After typhoon struck, a harrowing wait for Pa. couple

At Philly Pinoy, a Filipino grocery in King of Prussia, coowner Rowena David adjusts relief items. There originally was just one box for donations.
At Philly Pinoy, a Filipino grocery in King of Prussia, coowner Rowena David adjusts relief items. There originally was just one box for donations. (STEVEN M. FALK / Staff Photographer)
Posted: November 16, 2013

Eight days ago, Gen McIntosh, a 25-year-old Filipina, was living out of a hotel, her possessions in boxes, hunting with her husband for an apartment in Philadelphia's suburbs.

Then came Typhoon Haiyan, the storm that killed thousands and shredded the island of Leyte, where McIntosh's parents and twin sister live.

Dialing day and night, stymied by recorded messages that phone lines were down, McIntosh became frantic after reading about the city of Ormoc, where her family lived: 97 percent destroyed, 27 dead.

"I was crying. I was shaking," she said Thursday. "I wasn't eating because I was so focused on the laptop."

McIntosh used Facebook and e-mail to reach out to her network of overseas Filipinos. She registered with the emergency family tracing center of the American Red Cross.

For days, nothing.

At 3 a.m. Monday, about 100 hours after the storm crushed communications networks, McIntosh's phone rang. On the line was her sister, Lenaly.

Two days later, she finally heard her parents' voices. "My mom was crying so hard. I was crying so hard. My dad was also crying. I felt so heartbroken," said McIntosh. "My mom was saying, this is like her second life."

A week after Haiyan rained havoc on the eastern Philippines, the nation's main disaster response agency on Friday raised the death toll to 3,621. Most of the casualties occurred on Leyte and Samar Islands. The government also said 1,140 people are missing and more than 12,000 are injured.

An international aid effort was gathering steam, highlighted by the helicopter drops conducted from an American aircraft carrier. But the storm victims moved ahead with or without help.

McIntosh said her sister told her the family rode out the first part of the storm in the small basement of its two-bedroom, lightly constructed house.

Then came the storm's eye, and accompanying calm. Lenaly and her mother, Shirley, and father, Cerilo, came upstairs to the living room. That proved to be a big mistake.

When the back side of the typhoon came through, it collapsed a concrete firewall of the house, blew out the windows, took off the roof, and downed power lines, she said.

The family members had some scratches and bruises, but mostly were scared, McIntosh said. Using a tarpaulin to cover the roof, they are living in what's left of the house awaiting relief.

From Philadelphia, McIntosh used Western Union to wire money to a cousin in the relatively undamaged city of Cebu. The cousin will go by boat to Ormoc to deliver the funds.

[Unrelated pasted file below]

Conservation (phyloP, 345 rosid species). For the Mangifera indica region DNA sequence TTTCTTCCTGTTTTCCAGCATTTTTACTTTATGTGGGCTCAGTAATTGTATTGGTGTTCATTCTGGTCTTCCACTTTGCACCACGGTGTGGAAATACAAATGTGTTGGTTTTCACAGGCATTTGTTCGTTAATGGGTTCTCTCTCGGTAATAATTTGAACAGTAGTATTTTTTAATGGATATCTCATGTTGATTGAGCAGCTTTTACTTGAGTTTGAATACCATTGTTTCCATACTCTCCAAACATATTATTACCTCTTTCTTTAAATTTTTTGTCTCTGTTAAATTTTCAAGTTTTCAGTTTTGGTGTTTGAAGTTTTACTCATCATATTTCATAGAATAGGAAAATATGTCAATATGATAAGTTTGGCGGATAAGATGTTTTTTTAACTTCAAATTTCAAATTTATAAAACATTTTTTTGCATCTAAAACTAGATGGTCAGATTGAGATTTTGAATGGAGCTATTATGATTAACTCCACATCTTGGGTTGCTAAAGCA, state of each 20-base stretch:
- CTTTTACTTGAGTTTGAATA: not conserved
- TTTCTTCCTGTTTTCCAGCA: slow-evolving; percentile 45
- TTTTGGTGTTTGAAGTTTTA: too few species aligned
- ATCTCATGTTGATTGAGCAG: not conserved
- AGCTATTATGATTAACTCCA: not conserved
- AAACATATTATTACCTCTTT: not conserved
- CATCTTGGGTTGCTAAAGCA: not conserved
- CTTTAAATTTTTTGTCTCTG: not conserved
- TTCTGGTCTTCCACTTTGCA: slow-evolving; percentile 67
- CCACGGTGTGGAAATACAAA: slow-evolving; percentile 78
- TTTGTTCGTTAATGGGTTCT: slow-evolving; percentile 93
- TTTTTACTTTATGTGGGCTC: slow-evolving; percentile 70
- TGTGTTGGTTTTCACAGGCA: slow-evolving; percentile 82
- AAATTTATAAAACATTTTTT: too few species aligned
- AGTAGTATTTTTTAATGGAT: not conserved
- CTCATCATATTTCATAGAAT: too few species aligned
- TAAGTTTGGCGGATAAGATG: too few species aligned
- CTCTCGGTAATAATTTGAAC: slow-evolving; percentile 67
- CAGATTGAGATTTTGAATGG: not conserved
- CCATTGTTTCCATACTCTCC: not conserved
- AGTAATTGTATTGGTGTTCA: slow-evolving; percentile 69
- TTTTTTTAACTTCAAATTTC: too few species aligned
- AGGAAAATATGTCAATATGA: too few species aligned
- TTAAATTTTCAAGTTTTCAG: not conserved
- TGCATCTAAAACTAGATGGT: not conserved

"I am just glad they all made it through," said McIntosh's husband, Chris, whose new job at American College in Bryn Mawr led the couple here. "I was pretty much betting on someone not making it."

In signs that relief efforts were picking up, U.S. Navy helicopters flew sorties from the George Washington off the coast, dropping water and food to isolated communities. The U.S. military said it would send about 1,000 more troops along with additional ships and aircraft to join the aid effort.

So far, the U.S. military has moved 190 tons of supplies and flown nearly 200 sorties.

Dave Schrader, spokesman for the American Red Cross of Southeastern Pennsylvania, which had been coordinating U.S. requests to locate people who were unaccounted for in the Philippines, said the requests have fallen off dramatically since last weekend.

Calls to the tracing center peaked at about 400 on Tuesday, when the Red Cross in Philadelphia stopped counting them, he said. As of Friday, 231 tracing cases had been opened, but the results weren't clear.

Donors from across the region have been dropping off food and clothes at Philly Pinoy, a Filipino grocery in King of Prussia that has become an unofficial clearinghouse for private relief shipments.

Rowena David, 34, owns the store with her husband, Hayen, 35. They also are local representatives for Atlas Shippers, a company with offices in Manila and around the world.

Last Saturday, the Davids set up an empty 17- by 18- by 28-inch box in the center of the store so customers could donate items as the spirit moved them.

By Thursday, they had to move display racks to make room for nine large boxes that were brimming with cans of bangus, a Filipino fish; 25-pound sacks of rice; cartons of Ramen-style noodles; and gently used clothes for children and adults.

Janet W., 53, a Jenkintown nursing home employee, said in an interview that she was moved to donate. She said she drove out to Philly Pinoy, laid down $300, and asked Rowena David to fill a box with nonperishable food that Filipinos would like.

"Listen, we are our brother's keeper," said Janet, who asked that her last name not be published. "Disaster does not discriminate. I'm black. We are all brothers and sisters. It doesn't matter what color you are. We have to help these people out."

Rowena David said the cost to ship large boxes from Philadelphia to the Philippines is about $75 to $85 a box. Atlas, she said, has agreed to ship free as many as they fill at the end of November.

On Saturday, in the parking lot of Philly Pinoy, 1160 E. DeKalb Pike, the Davids and other families will hold a tag sale, with the proceeds going to typhoon relief.

Gen McIntosh and her husband, exhausted but relieved after a week of high emotion, say they plan to attend.



This article contains information from the Associated Press.

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